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New to Streaming: ‘Ida,’ ‘Edge of Tomorrow,’ ‘The Signal,’ ‘Honeymoon,’ ‘Korengal,’ and More

Written by on September 12, 2014 


With a seemingly endless amount of streaming options — not only the titles at our disposal, but services themselves — we’ve taken it upon ourselves to highlight the titles that have recently hit the interwebs. Every week, one will be able to see the cream of the crop (or perhaps some simply interesting picks) of streaming titles (new and old) across platforms such as Netflix, iTunes, Amazon Instant Video, and more (note: U.S. only). Check out our rundown for this week’s selections below, and shoot over suggestions to @TheFilmStage

All is Lost (J.C. Chandor)

The hurdles in making a film with a single actor, virtually no dialogue and, while you’re at it, also setting action in the middle of the ocean sounds like a daunting, if not impossible feat for a filmmaker to successfully accomplish. Yet, miraculously, All Is Lost, the second feature film fromMargin Call director J.C. Candor, is an uncommonly effective piece that acts as a complete reversal from his previous feature. Starring the timeless Robert Redford as a nameless man — in what might be a pinnacle performance that he could happily retire after — the film rests entirely on his shoulders, and he carries it with grace and class. Moreover, the nuanced details in his performance anchor All Is Lost without exaggerating the direness of his own predicament. – Raffi A. (full review)

Where to Stream: Netflix

Edge of Tomorrow (Doug Liman)


Edge of Tomorrow, Tom Cruise’s latest summer action vehicle, fits nicely into the group of recent blockbusters concerned with altering a distant past. Like X-Men: Days of Future Past or Godzilla, Edge of Tomorrow is also adapted from existing material, this time a Japanese science-fiction novel titled All You Need Is Kill. Created by Hiroshi Sakurazaka, it’s the backbone for director Doug Liman’s tent-pole about an unfortunate military major trapped in a perpetual time loop. Cruise has crafted a body of work consisting of drastic and bold characters; he has taken his star persona and flirted with physical and emotional recklessness to craft memorable moments in films as diverse as Magnolia and Mission Impossible: Ghost Protocol. These characteristics are notably absent at the start of Edge of Tomorrow, as Cruise plays Major William Cage, a figurehead used to sell a war to the public against an invading alien species. – Zade C. (full review)

Where to Stream: Amazon, iTunes, Google

Filth (Jon S. Baird)


A movie not being exactly what you expect can lead to a certain kind of emptiness or hollowness once everything is said and done. When you walk into any situation desiring one thing and then leave having gotten something else entirely, it takes a moment for your mind to adjust to the shift. There may be disappointment at the bottom of your experience, a foundation laid by the apparent bait-and-switch you just went through, but does that mean that the experience was a net negative? After all, the thing you received might be objectively perfect in its own right, outside of your expectations.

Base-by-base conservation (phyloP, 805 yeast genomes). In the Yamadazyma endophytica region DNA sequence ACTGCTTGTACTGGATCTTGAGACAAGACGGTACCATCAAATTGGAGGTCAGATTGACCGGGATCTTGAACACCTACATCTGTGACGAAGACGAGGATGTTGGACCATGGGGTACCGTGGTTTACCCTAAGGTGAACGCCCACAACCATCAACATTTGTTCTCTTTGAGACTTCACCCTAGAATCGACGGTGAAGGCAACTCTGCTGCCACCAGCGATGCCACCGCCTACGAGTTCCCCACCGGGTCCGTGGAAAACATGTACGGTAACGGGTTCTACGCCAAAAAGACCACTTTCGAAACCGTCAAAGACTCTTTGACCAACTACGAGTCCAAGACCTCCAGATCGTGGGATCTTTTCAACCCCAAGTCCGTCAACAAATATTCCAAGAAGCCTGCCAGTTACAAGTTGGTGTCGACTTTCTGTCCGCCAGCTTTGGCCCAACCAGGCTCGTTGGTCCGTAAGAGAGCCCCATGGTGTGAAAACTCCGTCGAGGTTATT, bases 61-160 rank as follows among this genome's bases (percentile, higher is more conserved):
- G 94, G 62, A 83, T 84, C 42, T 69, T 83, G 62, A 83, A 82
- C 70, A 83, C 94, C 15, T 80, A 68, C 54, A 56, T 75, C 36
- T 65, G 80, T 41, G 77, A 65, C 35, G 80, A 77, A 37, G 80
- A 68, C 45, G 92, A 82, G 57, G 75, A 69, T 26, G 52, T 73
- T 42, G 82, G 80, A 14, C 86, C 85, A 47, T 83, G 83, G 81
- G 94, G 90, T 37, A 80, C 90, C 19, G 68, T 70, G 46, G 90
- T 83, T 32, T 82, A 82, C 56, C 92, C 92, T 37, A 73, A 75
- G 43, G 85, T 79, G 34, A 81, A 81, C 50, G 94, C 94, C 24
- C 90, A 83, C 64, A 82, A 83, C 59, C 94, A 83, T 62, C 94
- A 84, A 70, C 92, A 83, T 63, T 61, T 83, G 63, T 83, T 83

These are the kinds of questions one might have to ask oneself after watching Filth. – Brian R. (full review)

Where to Stream: Netflix

God’s Pocket (John Slattery)


God’s Pocket, the feature directorial debut of Mad Men’s John Slattery, is a dark comedy determined to paint a distinct picture of small life in a very particular kind of town. It’s place full of colorful characters but lacking in a particularly interesting tale to tell, or a particularly interesting way to tell it. The town, in this case, is God’s Pocket, and we open at a funeral. A young man named Leon (Caleb Landry Jones) has died, and the people of God’s Pocket have gathered to mourn and get drunk in their own way. – Dan M. (full review)

Where to Stream: Amazon, iTunes, Google

Honeymoon (Leigh Janiak)


Honeymoon is a kind of Trojan horse; going in cold and not knowing that its playing in the “Midnighters” section of SXSW, you’d think you were in just another festival drama about 20-something hipsters venturing into the woods to discover themselves and something new about their relationship, family, etc. — it is that, and a great deal more. Initially we’re confronted with talking heads of our couple explaining a disastrous first date over Indian food in Brooklyn. – John F. (full review)

Where to Stream: Amazon, iTunes, Google

Ida (Pawel Pawlikowski)


A black-and-white film about an orphan nun trying to find out about her family sounds like the kind of clichéd awards bait which could easily fall flat on its face. Pawel Pawlikowski manages to undermine those dire possibilities by making a subtle, affecting picture about long-buried secrets, as well as the conflicted dialogue between virtue and vice. The film is buoyed by the strong performances of its two leads, Agata Trzebuchowska and Agata Kulesza, both of whom manage to bring real humanity to characters who begin as archetypes. Add to this base the way in which Ida delves deep into horrors wrought by war and attempts to construct some greater peace, and a film that sounds like a didactic one-act play becomes a moving, resonant glimpse into a very human profound in two people’s lives. – Brian R.

Where to Stream: Amazon, iTunes, Google

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